SEATTLE — A man accused of stabbing a woman to death Monday morning at an apartment building in Seattle's Belltown area waived his right Tuesday to appear in court as prosecutors laid out some details of what happened during the violent attack.
Hans Dewey Van-Belkum, 58, remained at the King County Jail without bond on Tuesday in connection with the slaying of Kristin Benson, who worked as a housing case manager for the company that managed the building. The suspect is expected to return Wednesday to court, where he could be formally arraigned.
Officers and medics responded to the Scargo-Lewiston apartment building near 1st Avenue and Blanchard Street, at about 10:45 a.m. Monday after receiving reports of a stabbing at the residential mid-rise, which houses people who were formerly homeless.
When police arrived, they found Benson suffering from severe knife puncture wounds, investigators said. Police and medics tried to save her life but she died at the scene, authorities have said.
Police said Van-Belkum lived in the building but initially fled from the scene after the attack. He was arrested later in the day after an hours-long search.
He was taken into custody in Seattle just before 4 p.m. Monday, police said.
Prosecutors said the man struggled with mental illness, and he may have been upset because of his belief that his Social Security benefits were going to be taken from him.
According to her LinkedIn page, Benson had worked for Plymouth Housing for nearly eight years.
Residents in the building who knew her described her as beloved and highly respected as someone who did her all for residents.
"She loved her job," said Jolene Paris, who lived inside the building. She just wanted to help us."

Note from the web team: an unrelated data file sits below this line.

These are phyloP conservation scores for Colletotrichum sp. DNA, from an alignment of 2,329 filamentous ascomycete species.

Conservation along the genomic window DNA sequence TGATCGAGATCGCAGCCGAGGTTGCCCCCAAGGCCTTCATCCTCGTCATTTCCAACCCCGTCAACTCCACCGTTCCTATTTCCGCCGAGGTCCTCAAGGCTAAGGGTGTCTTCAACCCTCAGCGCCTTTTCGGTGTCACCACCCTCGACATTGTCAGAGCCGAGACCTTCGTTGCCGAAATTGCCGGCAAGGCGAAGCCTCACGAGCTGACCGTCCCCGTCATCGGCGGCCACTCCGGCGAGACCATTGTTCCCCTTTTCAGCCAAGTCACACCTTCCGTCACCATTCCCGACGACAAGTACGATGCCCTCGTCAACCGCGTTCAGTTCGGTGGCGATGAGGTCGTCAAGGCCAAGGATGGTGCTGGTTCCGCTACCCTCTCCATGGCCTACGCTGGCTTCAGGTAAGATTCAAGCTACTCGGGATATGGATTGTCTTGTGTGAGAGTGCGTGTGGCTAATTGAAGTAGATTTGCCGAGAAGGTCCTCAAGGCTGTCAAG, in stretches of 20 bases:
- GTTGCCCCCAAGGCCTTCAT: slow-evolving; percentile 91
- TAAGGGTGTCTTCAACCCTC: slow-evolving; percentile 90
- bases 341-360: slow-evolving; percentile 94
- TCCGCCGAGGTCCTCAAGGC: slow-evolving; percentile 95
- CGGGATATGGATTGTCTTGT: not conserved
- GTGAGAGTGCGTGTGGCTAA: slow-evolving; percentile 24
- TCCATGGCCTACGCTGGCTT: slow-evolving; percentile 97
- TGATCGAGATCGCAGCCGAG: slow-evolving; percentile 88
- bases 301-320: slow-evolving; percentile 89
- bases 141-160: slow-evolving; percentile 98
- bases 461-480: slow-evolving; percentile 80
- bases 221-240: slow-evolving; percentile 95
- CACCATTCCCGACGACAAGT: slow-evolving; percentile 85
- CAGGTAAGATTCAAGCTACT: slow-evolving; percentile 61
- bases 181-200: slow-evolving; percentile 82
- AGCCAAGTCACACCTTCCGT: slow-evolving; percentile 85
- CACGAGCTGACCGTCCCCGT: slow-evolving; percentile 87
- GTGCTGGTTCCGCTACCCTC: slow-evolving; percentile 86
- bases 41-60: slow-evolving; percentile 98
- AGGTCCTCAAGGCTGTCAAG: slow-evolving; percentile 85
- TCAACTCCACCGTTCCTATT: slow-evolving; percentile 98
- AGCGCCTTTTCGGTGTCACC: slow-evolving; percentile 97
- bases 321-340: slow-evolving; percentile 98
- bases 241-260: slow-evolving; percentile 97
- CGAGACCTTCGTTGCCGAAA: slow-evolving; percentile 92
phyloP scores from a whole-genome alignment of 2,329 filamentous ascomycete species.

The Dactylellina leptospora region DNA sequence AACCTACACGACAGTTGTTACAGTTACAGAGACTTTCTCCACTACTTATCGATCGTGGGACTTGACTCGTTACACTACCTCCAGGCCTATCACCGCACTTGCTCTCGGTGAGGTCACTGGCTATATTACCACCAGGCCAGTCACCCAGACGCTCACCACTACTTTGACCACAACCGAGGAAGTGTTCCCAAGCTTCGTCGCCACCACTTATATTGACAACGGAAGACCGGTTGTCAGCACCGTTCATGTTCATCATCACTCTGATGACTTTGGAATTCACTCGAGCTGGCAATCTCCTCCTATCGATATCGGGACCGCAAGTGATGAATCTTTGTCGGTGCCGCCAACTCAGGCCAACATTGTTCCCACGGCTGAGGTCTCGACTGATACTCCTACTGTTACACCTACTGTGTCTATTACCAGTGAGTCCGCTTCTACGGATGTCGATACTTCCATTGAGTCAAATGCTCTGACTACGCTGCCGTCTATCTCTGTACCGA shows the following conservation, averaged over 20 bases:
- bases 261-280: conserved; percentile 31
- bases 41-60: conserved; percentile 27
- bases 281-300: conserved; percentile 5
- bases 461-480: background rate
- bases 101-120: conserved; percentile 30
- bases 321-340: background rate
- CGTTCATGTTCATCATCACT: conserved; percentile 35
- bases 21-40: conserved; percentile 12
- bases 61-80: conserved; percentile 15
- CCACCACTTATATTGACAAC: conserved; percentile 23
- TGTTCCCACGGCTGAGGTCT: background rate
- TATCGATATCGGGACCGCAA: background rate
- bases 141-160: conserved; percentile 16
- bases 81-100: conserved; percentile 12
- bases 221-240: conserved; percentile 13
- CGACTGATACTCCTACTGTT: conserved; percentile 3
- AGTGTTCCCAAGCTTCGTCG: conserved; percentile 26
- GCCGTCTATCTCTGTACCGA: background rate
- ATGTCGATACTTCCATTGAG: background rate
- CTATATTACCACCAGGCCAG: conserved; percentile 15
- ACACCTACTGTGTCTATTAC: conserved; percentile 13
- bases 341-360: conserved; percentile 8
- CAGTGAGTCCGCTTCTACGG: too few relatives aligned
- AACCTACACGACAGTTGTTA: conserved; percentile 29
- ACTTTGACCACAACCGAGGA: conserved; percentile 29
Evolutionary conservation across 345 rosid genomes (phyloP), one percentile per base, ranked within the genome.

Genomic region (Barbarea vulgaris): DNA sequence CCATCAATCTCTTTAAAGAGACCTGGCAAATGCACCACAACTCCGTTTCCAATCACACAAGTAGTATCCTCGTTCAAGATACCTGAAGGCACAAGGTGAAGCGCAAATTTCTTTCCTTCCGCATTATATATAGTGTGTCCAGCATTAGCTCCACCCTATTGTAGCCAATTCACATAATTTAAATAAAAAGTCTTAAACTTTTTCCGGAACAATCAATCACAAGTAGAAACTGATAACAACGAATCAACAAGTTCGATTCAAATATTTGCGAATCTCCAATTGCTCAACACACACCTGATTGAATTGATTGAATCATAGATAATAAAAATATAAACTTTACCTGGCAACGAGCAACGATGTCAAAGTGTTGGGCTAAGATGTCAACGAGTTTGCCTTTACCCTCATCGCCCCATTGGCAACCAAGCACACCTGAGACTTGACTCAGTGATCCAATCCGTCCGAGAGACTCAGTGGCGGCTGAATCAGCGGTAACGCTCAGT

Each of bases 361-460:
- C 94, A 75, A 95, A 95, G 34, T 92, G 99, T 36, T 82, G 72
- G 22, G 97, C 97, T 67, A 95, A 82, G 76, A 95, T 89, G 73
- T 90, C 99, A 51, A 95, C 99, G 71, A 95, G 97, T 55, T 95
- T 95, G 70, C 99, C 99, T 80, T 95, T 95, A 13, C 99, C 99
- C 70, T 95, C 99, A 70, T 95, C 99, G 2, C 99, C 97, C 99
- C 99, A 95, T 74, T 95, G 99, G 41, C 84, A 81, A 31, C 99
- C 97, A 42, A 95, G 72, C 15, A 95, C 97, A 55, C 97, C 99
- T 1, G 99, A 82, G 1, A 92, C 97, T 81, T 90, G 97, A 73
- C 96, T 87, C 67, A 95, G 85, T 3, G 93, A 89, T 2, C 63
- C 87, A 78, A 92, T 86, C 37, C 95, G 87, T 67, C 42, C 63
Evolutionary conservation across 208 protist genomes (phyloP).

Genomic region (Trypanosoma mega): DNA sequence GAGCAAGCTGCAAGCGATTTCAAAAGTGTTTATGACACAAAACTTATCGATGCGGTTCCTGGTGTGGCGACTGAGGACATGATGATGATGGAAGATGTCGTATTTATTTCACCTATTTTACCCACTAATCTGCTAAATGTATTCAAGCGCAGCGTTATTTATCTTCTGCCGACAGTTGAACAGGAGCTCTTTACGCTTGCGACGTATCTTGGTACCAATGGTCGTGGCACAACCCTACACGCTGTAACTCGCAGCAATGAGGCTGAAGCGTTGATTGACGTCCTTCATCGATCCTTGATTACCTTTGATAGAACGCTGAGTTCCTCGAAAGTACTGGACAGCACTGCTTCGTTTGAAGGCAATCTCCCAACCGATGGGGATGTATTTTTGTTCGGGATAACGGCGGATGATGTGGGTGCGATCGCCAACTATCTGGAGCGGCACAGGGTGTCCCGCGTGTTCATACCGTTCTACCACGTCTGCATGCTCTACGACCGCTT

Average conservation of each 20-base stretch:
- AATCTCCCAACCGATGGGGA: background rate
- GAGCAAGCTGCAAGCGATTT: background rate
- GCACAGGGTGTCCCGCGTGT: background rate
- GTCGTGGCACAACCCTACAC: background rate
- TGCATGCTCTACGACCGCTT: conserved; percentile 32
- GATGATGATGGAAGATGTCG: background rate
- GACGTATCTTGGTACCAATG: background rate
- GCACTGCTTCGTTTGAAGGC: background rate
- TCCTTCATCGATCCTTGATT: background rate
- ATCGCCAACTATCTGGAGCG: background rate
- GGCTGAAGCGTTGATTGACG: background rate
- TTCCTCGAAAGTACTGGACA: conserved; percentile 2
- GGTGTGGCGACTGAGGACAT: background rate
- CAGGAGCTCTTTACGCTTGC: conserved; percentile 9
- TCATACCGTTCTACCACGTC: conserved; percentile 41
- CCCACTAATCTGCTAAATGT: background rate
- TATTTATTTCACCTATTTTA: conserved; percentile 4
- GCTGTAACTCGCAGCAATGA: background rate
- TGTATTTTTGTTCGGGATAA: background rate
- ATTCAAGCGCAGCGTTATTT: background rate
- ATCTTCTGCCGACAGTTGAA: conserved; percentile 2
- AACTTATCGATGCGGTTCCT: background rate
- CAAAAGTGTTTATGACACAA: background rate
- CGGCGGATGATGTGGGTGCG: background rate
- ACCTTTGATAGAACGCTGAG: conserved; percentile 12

Others who knew her also shared fond memories of the slain woman.
"She was so kind and loving and with open arms all the time," friend Jessie Parry said. "She was never afraid and always approached people with kindness."
"Kristin would be the first one to forgive this man," friend Cat Stulik said. "She would!"
Stulik said the two had discussed the possibility of Benson being targeted but Benson dismissed such concerns.
"She always felt safe," Parry said.
A spokeswoman for Plymouth Housing said Monday that the staff of the non-profit was trying to come to terms with the killing.
"We’re devastated, obviously," Amanda Vail said. "We’re putting all of our focus on supporting our staff and our residents."
Plymouth Housing issued a statement saying, "We are devastated by the sudden and tragic loss of life at one of our properties today. We are working closely with the Seattle Police Department on the ongoing investigation. At this time, we are concentrating fully on supporting our staff and residents throughout the tight-knit Plymouth Housing community."
Vail said Tuesday in a written statement that the firm is reviewing its security protocols in the wake of the killing.
"Additional security is one option," she said in the statement.
Idriss Bonkno said Benson was always willing to help others and would be missed.
"No matter what you asked her, she would never say no," Bonkno said. "She would always have a smile on her face. She definitely doesn’t deserve this."
Find out more about crime in this Seattle neighborhood and others at KOMO's Alertnest page